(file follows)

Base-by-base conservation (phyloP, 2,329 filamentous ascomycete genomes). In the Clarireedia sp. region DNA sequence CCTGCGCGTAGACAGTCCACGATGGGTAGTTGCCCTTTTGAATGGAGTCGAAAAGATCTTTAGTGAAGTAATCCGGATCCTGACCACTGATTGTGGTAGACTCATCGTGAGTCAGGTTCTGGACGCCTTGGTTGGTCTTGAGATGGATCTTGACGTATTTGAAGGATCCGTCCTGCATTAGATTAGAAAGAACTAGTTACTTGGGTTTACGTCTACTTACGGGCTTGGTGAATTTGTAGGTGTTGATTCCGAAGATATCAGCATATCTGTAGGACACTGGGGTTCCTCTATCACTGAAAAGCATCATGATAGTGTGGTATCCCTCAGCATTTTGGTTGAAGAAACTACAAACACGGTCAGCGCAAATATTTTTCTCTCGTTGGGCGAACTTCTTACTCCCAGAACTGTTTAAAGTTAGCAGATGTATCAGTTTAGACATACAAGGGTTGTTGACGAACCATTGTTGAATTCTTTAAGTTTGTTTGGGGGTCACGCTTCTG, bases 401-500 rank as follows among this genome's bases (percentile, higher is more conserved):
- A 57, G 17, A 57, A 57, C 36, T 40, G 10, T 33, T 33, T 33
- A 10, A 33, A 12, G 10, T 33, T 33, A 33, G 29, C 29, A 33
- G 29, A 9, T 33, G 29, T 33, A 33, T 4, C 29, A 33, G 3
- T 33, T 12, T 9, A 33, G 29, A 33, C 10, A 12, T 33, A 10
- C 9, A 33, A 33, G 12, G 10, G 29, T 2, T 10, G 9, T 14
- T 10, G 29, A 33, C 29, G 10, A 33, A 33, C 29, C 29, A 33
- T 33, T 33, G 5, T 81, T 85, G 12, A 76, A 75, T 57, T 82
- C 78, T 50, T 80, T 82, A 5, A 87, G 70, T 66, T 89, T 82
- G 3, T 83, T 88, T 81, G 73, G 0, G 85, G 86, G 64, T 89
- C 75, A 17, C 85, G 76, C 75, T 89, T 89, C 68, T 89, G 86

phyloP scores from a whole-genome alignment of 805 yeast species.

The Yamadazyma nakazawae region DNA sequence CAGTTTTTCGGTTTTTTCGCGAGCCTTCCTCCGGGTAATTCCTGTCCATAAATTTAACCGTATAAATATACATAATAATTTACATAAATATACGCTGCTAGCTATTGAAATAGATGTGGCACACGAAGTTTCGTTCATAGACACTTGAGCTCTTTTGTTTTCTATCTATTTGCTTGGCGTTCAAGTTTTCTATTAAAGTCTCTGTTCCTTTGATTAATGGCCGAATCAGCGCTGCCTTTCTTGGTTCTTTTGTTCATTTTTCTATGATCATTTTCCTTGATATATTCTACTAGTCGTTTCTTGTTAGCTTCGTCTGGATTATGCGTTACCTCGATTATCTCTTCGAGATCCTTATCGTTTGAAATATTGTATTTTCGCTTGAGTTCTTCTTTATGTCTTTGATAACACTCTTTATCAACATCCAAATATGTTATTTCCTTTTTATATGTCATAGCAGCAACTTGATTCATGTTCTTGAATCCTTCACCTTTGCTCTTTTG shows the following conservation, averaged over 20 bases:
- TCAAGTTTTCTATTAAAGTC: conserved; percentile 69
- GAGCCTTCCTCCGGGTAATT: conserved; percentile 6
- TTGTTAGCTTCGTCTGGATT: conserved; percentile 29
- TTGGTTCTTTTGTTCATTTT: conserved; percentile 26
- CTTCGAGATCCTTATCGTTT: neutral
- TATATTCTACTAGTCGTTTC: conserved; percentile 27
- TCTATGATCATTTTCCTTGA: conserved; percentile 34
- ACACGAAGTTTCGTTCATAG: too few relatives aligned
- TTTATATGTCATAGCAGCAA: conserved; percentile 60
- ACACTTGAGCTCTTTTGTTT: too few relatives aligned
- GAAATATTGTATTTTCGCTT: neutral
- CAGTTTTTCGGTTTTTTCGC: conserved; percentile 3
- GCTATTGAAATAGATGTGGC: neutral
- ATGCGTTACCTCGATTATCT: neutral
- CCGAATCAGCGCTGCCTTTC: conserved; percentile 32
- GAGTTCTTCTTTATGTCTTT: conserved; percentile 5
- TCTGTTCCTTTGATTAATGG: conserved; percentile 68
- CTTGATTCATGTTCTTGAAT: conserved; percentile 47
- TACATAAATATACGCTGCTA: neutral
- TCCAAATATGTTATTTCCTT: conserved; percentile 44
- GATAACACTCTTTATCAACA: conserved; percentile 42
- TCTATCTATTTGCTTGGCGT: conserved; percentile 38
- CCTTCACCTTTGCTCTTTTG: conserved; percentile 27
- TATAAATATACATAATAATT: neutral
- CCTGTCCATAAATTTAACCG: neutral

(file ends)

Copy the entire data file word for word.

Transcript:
Base-by-base conservation (phyloP, 2,329 filamentous ascomycete genomes). In the Clarireedia sp. region DNA sequence CCTGCGCGTAGACAGTCCACGATGGGTAGTTGCCCTTTTGAATGGAGTCGAAAAGATCTTTAGTGAAGTAATCCGGATCCTGACCACTGATTGTGGTAGACTCATCGTGAGTCAGGTTCTGGACGCCTTGGTTGGTCTTGAGATGGATCTTGACGTATTTGAAGGATCCGTCCTGCATTAGATTAGAAAGAACTAGTTACTTGGGTTTACGTCTACTTACGGGCTTGGTGAATTTGTAGGTGTTGATTCCGAAGATATCAGCATATCTGTAGGACACTGGGGTTCCTCTATCACTGAAAAGCATCATGATAGTGTGGTATCCCTCAGCATTTTGGTTGAAGAAACTACAAACACGGTCAGCGCAAATATTTTTCTCTCGTTGGGCGAACTTCTTACTCCCAGAACTGTTTAAAGTTAGCAGATGTATCAGTTTAGACATACAAGGGTTGTTGACGAACCATTGTTGAATTCTTTAAGTTTGTTTGGGGGTCACGCTTCTG, bases 401-500 rank as follows among this genome's bases (percentile, higher is more conserved):
- A 57, G 17, A 57, A 57, C 36, T 40, G 10, T 33, T 33, T 33
- A 10, A 33, A 12, G 10, T 33, T 33, A 33, G 29, C 29, A 33
- G 29, A 9, T 33, G 29, T 33, A 33, T 4, C 29, A 33, G 3
- T 33, T 12, T 9, A 33, G 29, A 33, C 10, A 12, T 33, A 10
- C 9, A 33, A 33, G 12, G 10, G 29, T 2, T 10, G 9, T 14
- T 10, G 29, A 33, C 29, G 10, A 33, A 33, C 29, C 29, A 33
- T 33, T 33, G 5, T 81, T 85, G 12, A 76, A 75, T 57, T 82
- C 78, T 50, T 80, T 82, A 5, A 87, G 70, T 66, T 89, T 82
- G 3, T 83, T 88, T 81, G 73, G 0, G 85, G 86, G 64, T 89
- C 75, A 17, C 85, G 76, C 75, T 89, T 89, C 68, T 89, G 86

phyloP scores from a whole-genome alignment of 805 yeast species.

The Yamadazyma nakazawae region DNA sequence CAGTTTTTCGGTTTTTTCGCGAGCCTTCCTCCGGGTAATTCCTGTCCATAAATTTAACCGTATAAATATACATAATAATTTACATAAATATACGCTGCTAGCTATTGAAATAGATGTGGCACACGAAGTTTCGTTCATAGACACTTGAGCTCTTTTGTTTTCTATCTATTTGCTTGGCGTTCAAGTTTTCTATTAAAGTCTCTGTTCCTTTGATTAATGGCCGAATCAGCGCTGCCTTTCTTGGTTCTTTTGTTCATTTTTCTATGATCATTTTCCTTGATATATTCTACTAGTCGTTTCTTGTTAGCTTCGTCTGGATTATGCGTTACCTCGATTATCTCTTCGAGATCCTTATCGTTTGAAATATTGTATTTTCGCTTGAGTTCTTCTTTATGTCTTTGATAACACTCTTTATCAACATCCAAATATGTTATTTCCTTTTTATATGTCATAGCAGCAACTTGATTCATGTTCTTGAATCCTTCACCTTTGCTCTTTTG shows the following conservation, averaged over 20 bases:
- TCAAGTTTTCTATTAAAGTC: conserved; percentile 69
- GAGCCTTCCTCCGGGTAATT: conserved; percentile 6
- TTGTTAGCTTCGTCTGGATT: conserved; percentile 29
- TTGGTTCTTTTGTTCATTTT: conserved; percentile 26
- CTTCGAGATCCTTATCGTTT: neutral
- TATATTCTACTAGTCGTTTC: conserved; percentile 27
- TCTATGATCATTTTCCTTGA: conserved; percentile 34
- ACACGAAGTTTCGTTCATAG: too few relatives aligned
- TTTATATGTCATAGCAGCAA: conserved; percentile 60
- ACACTTGAGCTCTTTTGTTT: too few relatives aligned
- GAAATATTGTATTTTCGCTT: neutral
- CAGTTTTTCGGTTTTTTCGC: conserved; percentile 3
- GCTATTGAAATAGATGTGGC: neutral
- ATGCGTTACCTCGATTATCT: neutral
- CCGAATCAGCGCTGCCTTTC: conserved; percentile 32
- GAGTTCTTCTTTATGTCTTT: conserved; percentile 5
- TCTGTTCCTTTGATTAATGG: conserved; percentile 68
- CTTGATTCATGTTCTTGAAT: conserved; percentile 47
- TACATAAATATACGCTGCTA: neutral
- TCCAAATATGTTATTTCCTT: conserved; percentile 44
- GATAACACTCTTTATCAACA: conserved; percentile 42
- TCTATCTATTTGCTTGGCGT: conserved; percentile 38
- CCTTCACCTTTGCTCTTTTG: conserved; percentile 27
- TATAAATATACATAATAATT: neutral
- CCTGTCCATAAATTTAACCG: neutral